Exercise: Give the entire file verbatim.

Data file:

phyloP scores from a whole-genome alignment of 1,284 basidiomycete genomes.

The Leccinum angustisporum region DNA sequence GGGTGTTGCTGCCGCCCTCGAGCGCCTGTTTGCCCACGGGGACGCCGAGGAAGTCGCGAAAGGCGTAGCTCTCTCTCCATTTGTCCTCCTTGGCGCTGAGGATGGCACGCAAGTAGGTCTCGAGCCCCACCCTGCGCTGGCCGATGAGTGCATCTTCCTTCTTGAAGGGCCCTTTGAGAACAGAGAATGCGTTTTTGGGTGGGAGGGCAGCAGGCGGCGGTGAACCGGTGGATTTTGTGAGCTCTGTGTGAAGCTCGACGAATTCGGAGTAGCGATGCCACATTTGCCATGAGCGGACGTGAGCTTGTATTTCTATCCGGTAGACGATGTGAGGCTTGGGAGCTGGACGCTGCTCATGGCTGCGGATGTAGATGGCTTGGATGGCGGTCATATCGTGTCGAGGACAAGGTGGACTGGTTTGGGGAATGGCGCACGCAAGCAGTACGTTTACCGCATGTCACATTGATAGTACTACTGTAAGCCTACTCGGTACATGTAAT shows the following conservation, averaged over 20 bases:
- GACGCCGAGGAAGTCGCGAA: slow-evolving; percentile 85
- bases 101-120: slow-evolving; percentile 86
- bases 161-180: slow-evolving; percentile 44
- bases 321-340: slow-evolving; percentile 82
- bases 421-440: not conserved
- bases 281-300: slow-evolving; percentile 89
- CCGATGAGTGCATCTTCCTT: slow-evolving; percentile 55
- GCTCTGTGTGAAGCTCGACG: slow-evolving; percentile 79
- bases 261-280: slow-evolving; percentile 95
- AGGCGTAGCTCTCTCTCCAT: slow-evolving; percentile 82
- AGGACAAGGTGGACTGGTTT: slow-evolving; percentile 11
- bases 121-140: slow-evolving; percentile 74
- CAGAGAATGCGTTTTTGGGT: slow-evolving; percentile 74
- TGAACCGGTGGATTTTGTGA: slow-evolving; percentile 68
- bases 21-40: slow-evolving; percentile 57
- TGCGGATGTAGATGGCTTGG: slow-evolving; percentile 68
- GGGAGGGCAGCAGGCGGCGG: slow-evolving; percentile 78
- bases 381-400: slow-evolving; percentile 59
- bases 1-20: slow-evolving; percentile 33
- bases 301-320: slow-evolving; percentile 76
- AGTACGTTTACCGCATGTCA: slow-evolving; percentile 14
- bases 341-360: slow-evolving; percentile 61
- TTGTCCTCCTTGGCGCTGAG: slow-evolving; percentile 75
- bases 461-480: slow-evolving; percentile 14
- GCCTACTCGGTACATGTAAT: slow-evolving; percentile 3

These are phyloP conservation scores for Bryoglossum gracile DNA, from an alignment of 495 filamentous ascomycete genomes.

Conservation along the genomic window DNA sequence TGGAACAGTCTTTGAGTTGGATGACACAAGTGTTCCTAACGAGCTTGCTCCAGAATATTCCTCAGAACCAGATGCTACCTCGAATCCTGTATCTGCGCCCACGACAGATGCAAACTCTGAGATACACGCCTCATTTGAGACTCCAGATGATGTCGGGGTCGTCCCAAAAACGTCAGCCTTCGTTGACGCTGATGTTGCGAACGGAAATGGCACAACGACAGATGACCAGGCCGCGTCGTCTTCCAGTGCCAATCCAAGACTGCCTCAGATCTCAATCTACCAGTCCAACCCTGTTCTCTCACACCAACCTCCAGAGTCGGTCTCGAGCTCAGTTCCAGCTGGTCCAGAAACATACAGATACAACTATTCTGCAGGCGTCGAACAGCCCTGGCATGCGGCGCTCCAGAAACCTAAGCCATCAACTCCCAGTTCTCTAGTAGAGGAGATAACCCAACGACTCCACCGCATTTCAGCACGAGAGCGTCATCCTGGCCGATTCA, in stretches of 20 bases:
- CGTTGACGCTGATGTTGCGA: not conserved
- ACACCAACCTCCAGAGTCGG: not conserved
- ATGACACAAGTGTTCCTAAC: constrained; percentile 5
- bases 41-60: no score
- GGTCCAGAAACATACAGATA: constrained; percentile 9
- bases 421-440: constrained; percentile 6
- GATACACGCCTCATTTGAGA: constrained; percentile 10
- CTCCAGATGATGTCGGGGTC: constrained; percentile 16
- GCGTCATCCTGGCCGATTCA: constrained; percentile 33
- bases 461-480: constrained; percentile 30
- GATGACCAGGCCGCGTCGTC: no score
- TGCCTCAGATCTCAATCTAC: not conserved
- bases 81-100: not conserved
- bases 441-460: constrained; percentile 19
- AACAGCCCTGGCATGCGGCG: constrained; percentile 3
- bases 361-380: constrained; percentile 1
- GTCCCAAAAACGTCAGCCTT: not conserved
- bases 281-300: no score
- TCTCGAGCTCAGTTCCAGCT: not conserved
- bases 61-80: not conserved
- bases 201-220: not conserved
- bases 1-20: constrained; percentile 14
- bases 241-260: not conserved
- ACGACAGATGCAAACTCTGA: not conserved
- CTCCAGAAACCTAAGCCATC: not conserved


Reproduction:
phyloP scores from a whole-genome alignment of 1,284 basidiomycete genomes.

The Leccinum angustisporum region DNA sequence GGGTGTTGCTGCCGCCCTCGAGCGCCTGTTTGCCCACGGGGACGCCGAGGAAGTCGCGAAAGGCGTAGCTCTCTCTCCATTTGTCCTCCTTGGCGCTGAGGATGGCACGCAAGTAGGTCTCGAGCCCCACCCTGCGCTGGCCGATGAGTGCATCTTCCTTCTTGAAGGGCCCTTTGAGAACAGAGAATGCGTTTTTGGGTGGGAGGGCAGCAGGCGGCGGTGAACCGGTGGATTTTGTGAGCTCTGTGTGAAGCTCGACGAATTCGGAGTAGCGATGCCACATTTGCCATGAGCGGACGTGAGCTTGTATTTCTATCCGGTAGACGATGTGAGGCTTGGGAGCTGGACGCTGCTCATGGCTGCGGATGTAGATGGCTTGGATGGCGGTCATATCGTGTCGAGGACAAGGTGGACTGGTTTGGGGAATGGCGCACGCAAGCAGTACGTTTACCGCATGTCACATTGATAGTACTACTGTAAGCCTACTCGGTACATGTAAT shows the following conservation, averaged over 20 bases:
- GACGCCGAGGAAGTCGCGAA: slow-evolving; percentile 85
- bases 101-120: slow-evolving; percentile 86
- bases 161-180: slow-evolving; percentile 44
- bases 321-340: slow-evolving; percentile 82
- bases 421-440: not conserved
- bases 281-300: slow-evolving; percentile 89
- CCGATGAGTGCATCTTCCTT: slow-evolving; percentile 55
- GCTCTGTGTGAAGCTCGACG: slow-evolving; percentile 79
- bases 261-280: slow-evolving; percentile 95
- AGGCGTAGCTCTCTCTCCAT: slow-evolving; percentile 82
- AGGACAAGGTGGACTGGTTT: slow-evolving; percentile 11
- bases 121-140: slow-evolving; percentile 74
- CAGAGAATGCGTTTTTGGGT: slow-evolving; percentile 74
- TGAACCGGTGGATTTTGTGA: slow-evolving; percentile 68
- bases 21-40: slow-evolving; percentile 57
- TGCGGATGTAGATGGCTTGG: slow-evolving; percentile 68
- GGGAGGGCAGCAGGCGGCGG: slow-evolving; percentile 78
- bases 381-400: slow-evolving; percentile 59
- bases 1-20: slow-evolving; percentile 33
- bases 301-320: slow-evolving; percentile 76
- AGTACGTTTACCGCATGTCA: slow-evolving; percentile 14
- bases 341-360: slow-evolving; percentile 61
- TTGTCCTCCTTGGCGCTGAG: slow-evolving; percentile 75
- bases 461-480: slow-evolving; percentile 14
- GCCTACTCGGTACATGTAAT: slow-evolving; percentile 3

These are phyloP conservation scores for Bryoglossum gracile DNA, from an alignment of 495 filamentous ascomycete genomes.

Conservation along the genomic window DNA sequence TGGAACAGTCTTTGAGTTGGATGACACAAGTGTTCCTAACGAGCTTGCTCCAGAATATTCCTCAGAACCAGATGCTACCTCGAATCCTGTATCTGCGCCCACGACAGATGCAAACTCTGAGATACACGCCTCATTTGAGACTCCAGATGATGTCGGGGTCGTCCCAAAAACGTCAGCCTTCGTTGACGCTGATGTTGCGAACGGAAATGGCACAACGACAGATGACCAGGCCGCGTCGTCTTCCAGTGCCAATCCAAGACTGCCTCAGATCTCAATCTACCAGTCCAACCCTGTTCTCTCACACCAACCTCCAGAGTCGGTCTCGAGCTCAGTTCCAGCTGGTCCAGAAACATACAGATACAACTATTCTGCAGGCGTCGAACAGCCCTGGCATGCGGCGCTCCAGAAACCTAAGCCATCAACTCCCAGTTCTCTAGTAGAGGAGATAACCCAACGACTCCACCGCATTTCAGCACGAGAGCGTCATCCTGGCCGATTCA, in stretches of 20 bases:
- CGTTGACGCTGATGTTGCGA: not conserved
- ACACCAACCTCCAGAGTCGG: not conserved
- ATGACACAAGTGTTCCTAAC: constrained; percentile 5
- bases 41-60: no score
- GGTCCAGAAACATACAGATA: constrained; percentile 9
- bases 421-440: constrained; percentile 6
- GATACACGCCTCATTTGAGA: constrained; percentile 10
- CTCCAGATGATGTCGGGGTC: constrained; percentile 16
- GCGTCATCCTGGCCGATTCA: constrained; percentile 33
- bases 461-480: constrained; percentile 30
- GATGACCAGGCCGCGTCGTC: no score
- TGCCTCAGATCTCAATCTAC: not conserved
- bases 81-100: not conserved
- bases 441-460: constrained; percentile 19
- AACAGCCCTGGCATGCGGCG: constrained; percentile 3
- bases 361-380: constrained; percentile 1
- GTCCCAAAAACGTCAGCCTT: not conserved
- bases 281-300: no score
- TCTCGAGCTCAGTTCCAGCT: not conserved
- bases 61-80: not conserved
- bases 201-220: not conserved
- bases 1-20: constrained; percentile 14
- bases 241-260: not conserved
- ACGACAGATGCAAACTCTGA: not conserved
- CTCCAGAAACCTAAGCCATC: not conserved